Taking the first step
Seeking counselling for the first time can feel daunting for many. Often it can take quite some time to build up the confidence to send that email or make that call requesting support.
As counsellors we know this and will be sensitive to your feelings when you make contact. So, we thought it would be helpful to explain what you can expect from an initial session.
The initial session
An initial session is an opportunity for you and the counsellor to discuss your needs for support and any concerns you have about counselling. You can ask questions around how your counsellor works, what to expect and the areas that may be discussed.
The frequency, cost and timings will all be discussed and agreed mutually alongside a working agreement.
An initial session is also an opportunity for you to decide if you connect with the counsellor and if you feel ready to start counselling.
Once you commence counselling, you will review progress regularly with your counsellor to ensure you feel you are benefiting from the support. Sometimes it can be difficult talking about painful feelings or emotions and counsellors support you in doing this at your own pace.
Counselling is a very personal journey and one that is different for every client. Our role is to help you to discover what you need from counselling and help you to talk about whatever you are struggling with at your own pace.
We support adults with a range of difficulties from loss, bereavement, separation and divorce, anxiety, depression, post natal depression, health issues, relationship issues, work stress, trauma and many other areas of support.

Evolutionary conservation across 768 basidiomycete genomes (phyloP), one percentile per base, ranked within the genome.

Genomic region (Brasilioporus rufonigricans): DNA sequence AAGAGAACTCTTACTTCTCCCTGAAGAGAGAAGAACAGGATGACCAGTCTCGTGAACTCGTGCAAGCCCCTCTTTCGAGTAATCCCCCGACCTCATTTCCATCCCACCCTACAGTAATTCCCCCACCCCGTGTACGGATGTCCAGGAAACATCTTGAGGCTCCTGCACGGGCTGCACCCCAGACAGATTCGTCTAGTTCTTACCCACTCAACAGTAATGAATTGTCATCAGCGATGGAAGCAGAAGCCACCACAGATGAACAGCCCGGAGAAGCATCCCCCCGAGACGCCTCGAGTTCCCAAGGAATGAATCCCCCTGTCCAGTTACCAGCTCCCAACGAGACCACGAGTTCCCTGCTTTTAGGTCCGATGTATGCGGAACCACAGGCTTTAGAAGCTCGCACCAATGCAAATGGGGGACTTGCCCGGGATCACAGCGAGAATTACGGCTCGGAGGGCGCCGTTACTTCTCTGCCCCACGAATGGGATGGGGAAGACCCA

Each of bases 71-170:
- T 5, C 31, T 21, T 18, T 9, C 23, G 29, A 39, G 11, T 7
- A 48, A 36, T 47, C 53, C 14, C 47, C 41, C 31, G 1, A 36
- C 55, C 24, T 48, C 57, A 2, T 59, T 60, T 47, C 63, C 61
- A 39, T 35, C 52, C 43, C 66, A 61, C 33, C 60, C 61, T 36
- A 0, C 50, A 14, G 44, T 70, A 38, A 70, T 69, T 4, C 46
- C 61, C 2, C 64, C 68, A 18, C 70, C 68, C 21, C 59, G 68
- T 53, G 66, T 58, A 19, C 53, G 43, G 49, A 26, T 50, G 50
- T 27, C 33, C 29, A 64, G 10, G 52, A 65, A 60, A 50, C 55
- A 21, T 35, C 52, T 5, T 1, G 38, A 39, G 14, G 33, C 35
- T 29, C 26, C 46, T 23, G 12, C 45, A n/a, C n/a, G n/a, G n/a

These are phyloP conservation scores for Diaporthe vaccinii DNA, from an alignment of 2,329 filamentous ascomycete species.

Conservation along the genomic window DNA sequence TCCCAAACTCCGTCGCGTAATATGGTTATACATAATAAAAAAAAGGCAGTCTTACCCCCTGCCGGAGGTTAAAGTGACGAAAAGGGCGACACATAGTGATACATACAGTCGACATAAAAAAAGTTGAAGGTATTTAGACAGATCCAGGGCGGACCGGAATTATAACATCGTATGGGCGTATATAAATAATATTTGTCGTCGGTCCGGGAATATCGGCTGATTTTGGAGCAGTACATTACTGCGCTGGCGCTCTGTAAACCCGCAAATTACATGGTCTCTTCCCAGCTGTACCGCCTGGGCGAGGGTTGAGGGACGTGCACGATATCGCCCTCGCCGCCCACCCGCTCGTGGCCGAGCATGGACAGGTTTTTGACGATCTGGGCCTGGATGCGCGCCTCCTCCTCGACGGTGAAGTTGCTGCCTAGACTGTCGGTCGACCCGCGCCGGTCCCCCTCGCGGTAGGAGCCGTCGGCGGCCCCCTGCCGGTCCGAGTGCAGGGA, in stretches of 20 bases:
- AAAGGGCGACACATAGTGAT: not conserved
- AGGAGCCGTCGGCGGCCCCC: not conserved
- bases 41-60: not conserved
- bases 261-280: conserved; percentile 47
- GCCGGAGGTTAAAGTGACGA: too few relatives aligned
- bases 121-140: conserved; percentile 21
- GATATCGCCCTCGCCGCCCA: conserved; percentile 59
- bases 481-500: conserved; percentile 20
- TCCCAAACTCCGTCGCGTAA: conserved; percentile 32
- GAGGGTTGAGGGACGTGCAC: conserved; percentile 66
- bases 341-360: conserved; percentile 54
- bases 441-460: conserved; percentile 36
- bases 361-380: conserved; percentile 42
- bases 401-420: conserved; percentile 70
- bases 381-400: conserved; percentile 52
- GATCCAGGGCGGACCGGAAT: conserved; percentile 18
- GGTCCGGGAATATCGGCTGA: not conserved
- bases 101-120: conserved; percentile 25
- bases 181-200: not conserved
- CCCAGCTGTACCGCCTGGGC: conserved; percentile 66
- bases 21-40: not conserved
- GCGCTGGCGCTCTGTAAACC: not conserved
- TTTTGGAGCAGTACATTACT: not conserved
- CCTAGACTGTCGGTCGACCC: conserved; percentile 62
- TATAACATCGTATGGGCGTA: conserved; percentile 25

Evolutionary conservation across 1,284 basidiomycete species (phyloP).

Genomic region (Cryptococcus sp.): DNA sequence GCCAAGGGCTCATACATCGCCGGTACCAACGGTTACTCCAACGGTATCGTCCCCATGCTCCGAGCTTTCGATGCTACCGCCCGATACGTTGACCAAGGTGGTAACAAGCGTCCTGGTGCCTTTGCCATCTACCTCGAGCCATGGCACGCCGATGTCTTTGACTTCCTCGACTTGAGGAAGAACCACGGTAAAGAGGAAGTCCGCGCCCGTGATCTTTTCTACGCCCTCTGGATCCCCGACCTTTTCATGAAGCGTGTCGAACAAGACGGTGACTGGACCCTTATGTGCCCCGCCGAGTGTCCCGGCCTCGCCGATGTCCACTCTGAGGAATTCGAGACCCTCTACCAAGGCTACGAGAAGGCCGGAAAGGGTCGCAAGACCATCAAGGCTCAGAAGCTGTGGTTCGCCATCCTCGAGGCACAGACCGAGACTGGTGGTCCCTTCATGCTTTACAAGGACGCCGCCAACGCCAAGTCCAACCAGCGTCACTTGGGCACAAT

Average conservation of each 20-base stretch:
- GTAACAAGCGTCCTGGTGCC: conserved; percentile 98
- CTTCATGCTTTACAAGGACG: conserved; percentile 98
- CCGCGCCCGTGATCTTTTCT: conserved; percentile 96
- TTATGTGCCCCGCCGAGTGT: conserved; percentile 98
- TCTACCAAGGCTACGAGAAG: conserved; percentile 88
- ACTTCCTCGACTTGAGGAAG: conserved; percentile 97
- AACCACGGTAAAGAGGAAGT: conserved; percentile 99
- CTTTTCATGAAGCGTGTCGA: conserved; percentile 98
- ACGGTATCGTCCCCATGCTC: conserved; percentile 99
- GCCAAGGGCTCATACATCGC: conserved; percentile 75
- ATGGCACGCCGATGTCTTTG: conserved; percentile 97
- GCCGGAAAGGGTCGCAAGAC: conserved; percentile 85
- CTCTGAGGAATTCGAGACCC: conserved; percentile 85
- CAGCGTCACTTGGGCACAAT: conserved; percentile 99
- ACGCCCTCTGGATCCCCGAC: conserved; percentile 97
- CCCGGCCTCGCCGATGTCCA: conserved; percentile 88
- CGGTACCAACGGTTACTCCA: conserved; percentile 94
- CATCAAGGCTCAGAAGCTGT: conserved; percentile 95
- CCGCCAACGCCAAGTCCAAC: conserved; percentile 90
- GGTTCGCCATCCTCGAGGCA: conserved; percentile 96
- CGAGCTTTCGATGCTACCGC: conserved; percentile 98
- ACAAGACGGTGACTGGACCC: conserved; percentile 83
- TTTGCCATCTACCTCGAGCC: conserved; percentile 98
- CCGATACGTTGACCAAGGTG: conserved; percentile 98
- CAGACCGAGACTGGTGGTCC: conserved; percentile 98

As counsellors we have all undertaken our own personal counselling as part of our training, so we also understand what it feels like to be a client and engage in talking therapy.
Often it is the fear around not knowing what to expect that can stop people from reaching out.
Sometimes people worry that their problem isn’t serious enough for counselling but we always say, if something is bothering you, it’s worth seeking support.
You don’t have to wait until a crisis to seek counselling. Ongoing stress can be difficult to live with day to day and counselling can help alleviate some of that stress.
If you have been feeling tearful or noticing changes in appetite and sleep, we always suggest seeing your GP too to rule out any possible physical causes. GPs are very supportive of talking therapies if they feel you may be stressed or struggling emotionally.
If you are considering counselling, try to get a personal recommendation for a counsellor who comes recommended. Ask questions about how they work, what you can expect and most importantly use your initial session to decide if the counsellor feels right for you.
This first step can feel difficult and we want to support you in feeling secure as you do it.
Give yourself time to take that step and recognise that your mental health is just as important as your physical health.
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